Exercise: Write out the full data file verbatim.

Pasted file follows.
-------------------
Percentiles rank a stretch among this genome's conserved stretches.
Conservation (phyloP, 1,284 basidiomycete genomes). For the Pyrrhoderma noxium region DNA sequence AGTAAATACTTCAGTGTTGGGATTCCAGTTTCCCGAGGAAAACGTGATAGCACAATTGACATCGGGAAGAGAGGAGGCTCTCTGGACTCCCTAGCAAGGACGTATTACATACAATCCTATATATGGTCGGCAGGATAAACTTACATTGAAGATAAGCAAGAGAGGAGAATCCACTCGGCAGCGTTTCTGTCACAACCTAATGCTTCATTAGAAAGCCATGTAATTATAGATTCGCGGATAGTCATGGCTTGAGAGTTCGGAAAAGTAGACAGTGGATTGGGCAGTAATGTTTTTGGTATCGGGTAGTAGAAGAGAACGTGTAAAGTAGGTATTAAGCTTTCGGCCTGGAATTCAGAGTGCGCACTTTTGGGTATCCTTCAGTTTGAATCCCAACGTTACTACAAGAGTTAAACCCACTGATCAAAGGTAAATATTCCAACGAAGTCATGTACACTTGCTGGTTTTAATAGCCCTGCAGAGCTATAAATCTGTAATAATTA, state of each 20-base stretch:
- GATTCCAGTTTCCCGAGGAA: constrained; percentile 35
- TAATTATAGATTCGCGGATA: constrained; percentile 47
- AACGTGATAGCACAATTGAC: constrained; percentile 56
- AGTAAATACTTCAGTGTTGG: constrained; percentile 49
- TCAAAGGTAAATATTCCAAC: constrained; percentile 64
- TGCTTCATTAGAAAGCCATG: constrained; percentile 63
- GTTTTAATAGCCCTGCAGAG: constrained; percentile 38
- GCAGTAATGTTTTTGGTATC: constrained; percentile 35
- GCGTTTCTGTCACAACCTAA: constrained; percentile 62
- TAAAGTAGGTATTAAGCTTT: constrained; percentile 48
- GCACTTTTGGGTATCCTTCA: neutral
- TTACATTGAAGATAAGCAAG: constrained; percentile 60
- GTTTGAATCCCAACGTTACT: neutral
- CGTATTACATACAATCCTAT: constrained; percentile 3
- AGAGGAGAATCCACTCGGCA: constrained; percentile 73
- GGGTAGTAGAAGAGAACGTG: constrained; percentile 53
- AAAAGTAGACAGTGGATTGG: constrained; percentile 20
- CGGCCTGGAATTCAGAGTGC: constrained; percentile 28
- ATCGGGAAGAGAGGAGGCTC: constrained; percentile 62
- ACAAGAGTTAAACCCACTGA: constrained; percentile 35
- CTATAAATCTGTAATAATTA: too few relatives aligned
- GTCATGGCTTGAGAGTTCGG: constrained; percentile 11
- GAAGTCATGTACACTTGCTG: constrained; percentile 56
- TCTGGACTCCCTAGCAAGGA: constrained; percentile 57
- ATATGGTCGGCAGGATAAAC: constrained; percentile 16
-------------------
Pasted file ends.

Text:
Percentiles rank a stretch among this genome's conserved stretches.
Conservation (phyloP, 1,284 basidiomycete genomes). For the Pyrrhoderma noxium region DNA sequence AGTAAATACTTCAGTGTTGGGATTCCAGTTTCCCGAGGAAAACGTGATAGCACAATTGACATCGGGAAGAGAGGAGGCTCTCTGGACTCCCTAGCAAGGACGTATTACATACAATCCTATATATGGTCGGCAGGATAAACTTACATTGAAGATAAGCAAGAGAGGAGAATCCACTCGGCAGCGTTTCTGTCACAACCTAATGCTTCATTAGAAAGCCATGTAATTATAGATTCGCGGATAGTCATGGCTTGAGAGTTCGGAAAAGTAGACAGTGGATTGGGCAGTAATGTTTTTGGTATCGGGTAGTAGAAGAGAACGTGTAAAGTAGGTATTAAGCTTTCGGCCTGGAATTCAGAGTGCGCACTTTTGGGTATCCTTCAGTTTGAATCCCAACGTTACTACAAGAGTTAAACCCACTGATCAAAGGTAAATATTCCAACGAAGTCATGTACACTTGCTGGTTTTAATAGCCCTGCAGAGCTATAAATCTGTAATAATTA, state of each 20-base stretch:
- GATTCCAGTTTCCCGAGGAA: constrained; percentile 35
- TAATTATAGATTCGCGGATA: constrained; percentile 47
- AACGTGATAGCACAATTGAC: constrained; percentile 56
- AGTAAATACTTCAGTGTTGG: constrained; percentile 49
- TCAAAGGTAAATATTCCAAC: constrained; percentile 64
- TGCTTCATTAGAAAGCCATG: constrained; percentile 63
- GTTTTAATAGCCCTGCAGAG: constrained; percentile 38
- GCAGTAATGTTTTTGGTATC: constrained; percentile 35
- GCGTTTCTGTCACAACCTAA: constrained; percentile 62
- TAAAGTAGGTATTAAGCTTT: constrained; percentile 48
- GCACTTTTGGGTATCCTTCA: neutral
- TTACATTGAAGATAAGCAAG: constrained; percentile 60
- GTTTGAATCCCAACGTTACT: neutral
- CGTATTACATACAATCCTAT: constrained; percentile 3
- AGAGGAGAATCCACTCGGCA: constrained; percentile 73
- GGGTAGTAGAAGAGAACGTG: constrained; percentile 53
- AAAAGTAGACAGTGGATTGG: constrained; percentile 20
- CGGCCTGGAATTCAGAGTGC: constrained; percentile 28
- ATCGGGAAGAGAGGAGGCTC: constrained; percentile 62
- ACAAGAGTTAAACCCACTGA: constrained; percentile 35
- CTATAAATCTGTAATAATTA: too few relatives aligned
- GTCATGGCTTGAGAGTTCGG: constrained; percentile 11
- GAAGTCATGTACACTTGCTG: constrained; percentile 56
- TCTGGACTCCCTAGCAAGGA: constrained; percentile 57
- ATATGGTCGGCAGGATAAAC: constrained; percentile 16